About Arambler

Poet © 2015 Amy Nash

Into the Evergreen Wash

“I confess I tortured the dress
that you wore for the world to look through.”
—Leonard Cohen, “One of Us Cannot be Wrong”

I wait in a pew to be next
to unburden my soul.
Or is this sacrament about the heart?
I confuse the two.

I count to three.
I confess the real reason
I don’t drive: I have trouble
unfastening seat belts,

unlocking and opening doors,
understanding how headlights work,
distinguishing your car from hers.
I confuse the two.

I collapse two memories
into one to save
space, time, energy, or
nothing at all.

What I would give
for a glimpse of that dress
he tortured. Or to touch it gently—
careful not to rip the fragile

fabric of the story.
Translucent not transparent.
Not every part
is worth repeating.

I get my picture taken
leaning against the knuckle
of the Fremont Troll’s left
trigger finger.

He won’t release his grip
on that VW bug
he’s been clutching
for 27 years. I confess

a fear of those beetles
comes into play too.

Another city waterfront.
I want to run alongside it,
not in it. I have not forgotten
how to swim or tread water.

I just know now I could sink
to the bottom
even with the ocean salt
offering buoyancy.

The seam in the torso
I have only read about before
startles and embarrasses me
when I see it in the flesh.

Don’t stare. I can’t stop.
The eyes and mouth
attached to the torso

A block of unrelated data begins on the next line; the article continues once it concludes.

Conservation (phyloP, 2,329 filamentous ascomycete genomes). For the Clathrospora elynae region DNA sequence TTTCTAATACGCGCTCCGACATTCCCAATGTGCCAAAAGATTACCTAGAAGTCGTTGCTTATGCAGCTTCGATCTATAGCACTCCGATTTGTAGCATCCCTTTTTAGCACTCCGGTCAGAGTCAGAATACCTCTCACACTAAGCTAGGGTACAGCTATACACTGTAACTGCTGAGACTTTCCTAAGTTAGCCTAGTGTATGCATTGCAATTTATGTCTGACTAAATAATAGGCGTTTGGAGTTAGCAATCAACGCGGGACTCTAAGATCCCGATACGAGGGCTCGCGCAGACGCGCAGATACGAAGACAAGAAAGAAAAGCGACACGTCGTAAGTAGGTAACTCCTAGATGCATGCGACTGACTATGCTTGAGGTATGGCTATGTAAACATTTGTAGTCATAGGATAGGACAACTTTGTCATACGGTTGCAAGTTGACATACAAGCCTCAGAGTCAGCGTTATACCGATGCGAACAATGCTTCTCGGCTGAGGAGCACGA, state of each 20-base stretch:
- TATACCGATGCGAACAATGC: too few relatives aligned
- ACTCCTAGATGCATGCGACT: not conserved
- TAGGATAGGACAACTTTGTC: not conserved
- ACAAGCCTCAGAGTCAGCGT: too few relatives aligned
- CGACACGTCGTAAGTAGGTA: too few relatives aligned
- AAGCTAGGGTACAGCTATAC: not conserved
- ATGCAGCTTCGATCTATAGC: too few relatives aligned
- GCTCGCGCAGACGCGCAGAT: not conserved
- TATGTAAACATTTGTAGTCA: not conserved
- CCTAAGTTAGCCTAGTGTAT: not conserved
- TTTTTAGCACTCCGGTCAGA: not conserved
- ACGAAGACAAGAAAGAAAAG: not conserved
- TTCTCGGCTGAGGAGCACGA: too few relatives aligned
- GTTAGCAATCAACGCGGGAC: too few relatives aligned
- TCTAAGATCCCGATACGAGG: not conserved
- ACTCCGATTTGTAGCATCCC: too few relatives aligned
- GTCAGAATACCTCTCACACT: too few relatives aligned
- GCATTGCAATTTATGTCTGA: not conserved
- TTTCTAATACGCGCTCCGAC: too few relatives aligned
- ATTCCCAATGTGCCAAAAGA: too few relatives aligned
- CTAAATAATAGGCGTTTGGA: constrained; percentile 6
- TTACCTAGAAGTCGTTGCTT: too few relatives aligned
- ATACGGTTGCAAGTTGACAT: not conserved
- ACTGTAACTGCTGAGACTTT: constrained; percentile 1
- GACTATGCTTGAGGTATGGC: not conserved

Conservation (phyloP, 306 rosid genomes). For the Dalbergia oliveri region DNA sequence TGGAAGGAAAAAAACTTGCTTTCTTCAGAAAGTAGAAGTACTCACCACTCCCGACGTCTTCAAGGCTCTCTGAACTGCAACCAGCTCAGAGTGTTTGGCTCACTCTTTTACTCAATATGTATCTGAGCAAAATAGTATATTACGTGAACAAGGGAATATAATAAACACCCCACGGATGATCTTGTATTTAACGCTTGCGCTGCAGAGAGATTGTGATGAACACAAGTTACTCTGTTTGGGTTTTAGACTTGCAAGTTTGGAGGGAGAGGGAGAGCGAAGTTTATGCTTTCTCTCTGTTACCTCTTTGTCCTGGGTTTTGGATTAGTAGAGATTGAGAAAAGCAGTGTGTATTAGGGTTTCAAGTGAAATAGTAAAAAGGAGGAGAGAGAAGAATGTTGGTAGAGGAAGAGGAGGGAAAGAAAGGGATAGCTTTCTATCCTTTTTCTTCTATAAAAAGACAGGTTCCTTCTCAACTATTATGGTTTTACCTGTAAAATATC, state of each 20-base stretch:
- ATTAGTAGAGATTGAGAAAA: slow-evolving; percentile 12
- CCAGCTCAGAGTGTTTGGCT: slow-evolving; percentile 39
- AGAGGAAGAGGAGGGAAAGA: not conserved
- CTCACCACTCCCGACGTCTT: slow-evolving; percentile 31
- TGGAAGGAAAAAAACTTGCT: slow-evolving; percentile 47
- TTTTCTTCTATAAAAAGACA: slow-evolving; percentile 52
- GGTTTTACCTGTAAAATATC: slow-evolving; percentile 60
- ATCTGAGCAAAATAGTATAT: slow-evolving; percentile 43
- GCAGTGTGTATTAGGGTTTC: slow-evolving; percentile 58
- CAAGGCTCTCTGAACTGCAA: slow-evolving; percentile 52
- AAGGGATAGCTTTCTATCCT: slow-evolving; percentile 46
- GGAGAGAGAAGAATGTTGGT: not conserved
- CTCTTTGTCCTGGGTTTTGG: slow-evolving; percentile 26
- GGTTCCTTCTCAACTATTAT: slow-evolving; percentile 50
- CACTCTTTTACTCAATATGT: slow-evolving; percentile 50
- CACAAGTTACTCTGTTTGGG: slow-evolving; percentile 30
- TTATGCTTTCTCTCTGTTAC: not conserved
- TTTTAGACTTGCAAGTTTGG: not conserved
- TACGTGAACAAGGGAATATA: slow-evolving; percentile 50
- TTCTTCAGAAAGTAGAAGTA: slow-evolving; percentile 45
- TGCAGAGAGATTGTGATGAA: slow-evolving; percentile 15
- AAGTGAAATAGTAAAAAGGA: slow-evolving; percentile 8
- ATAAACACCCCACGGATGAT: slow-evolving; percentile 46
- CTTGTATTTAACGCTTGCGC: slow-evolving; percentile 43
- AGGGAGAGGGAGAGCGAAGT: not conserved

give nothing away.

Memoir and poem.
Poem and memoir.
Somewhere the story
must stand up and walk through

blackness into an urban evergreen
forest in order to begin.

I live stanza to stanza,
hopping on trains,
falling off the edge
where motion meets a mirror

of itself. Suddenly,
I remember exactly
where and when I learned
to walk backwards.

A buoy bell spells out a rhythm
for waves as they slam against
a stationary ship. The two become
fused in the distance.

Remember the One about You and Me

I could post that poem
about one night in the Flats
on my blog

I could write another one
with “I remember”
as an anaphora

I could but
I’ve already started
this echo chamber

I could
I could
I could

I would not expect you
to remember me
if you saw me

walking along the sidewalk
in a rainstorm
I would be lying

if I claimed
not to have expectations

Screw it
I remember when I believed
I would never lie

I don’t remember
ever believing that
about you

I would lie again
if I had to

some mornings
I want to bruise
the ginger essence

I spray
on my left wrist

bang it into the right
and grind the scent
deep into my pores

I would tell myself
I am more potent
this way

Copper-Zinc Imbalance

Just because I drop a coin
into some liquid
doesn’t mean someone will die.

It’s not a wishing well.
I don’t need
to wish my father eternal peace.

It’s too late for that.
It’s a penny

accidentally tossed
into a mug
of hot coffee.

Just don’t swallow it.
Copper wedged in the throat
might wake the gods.

minted after 1982—
might stir something else.

A Spy in the House of Love

“Someone should tell you,
and it won’t be me.”
—The dB’s, “A Spy in the House of Love”

See how that cast-iron disc
decorates the empty street.
It’s not just for men anymore.
Women have always known

about the urban underground,
have their own secrets
that need covering
to protect our pedestrian selves.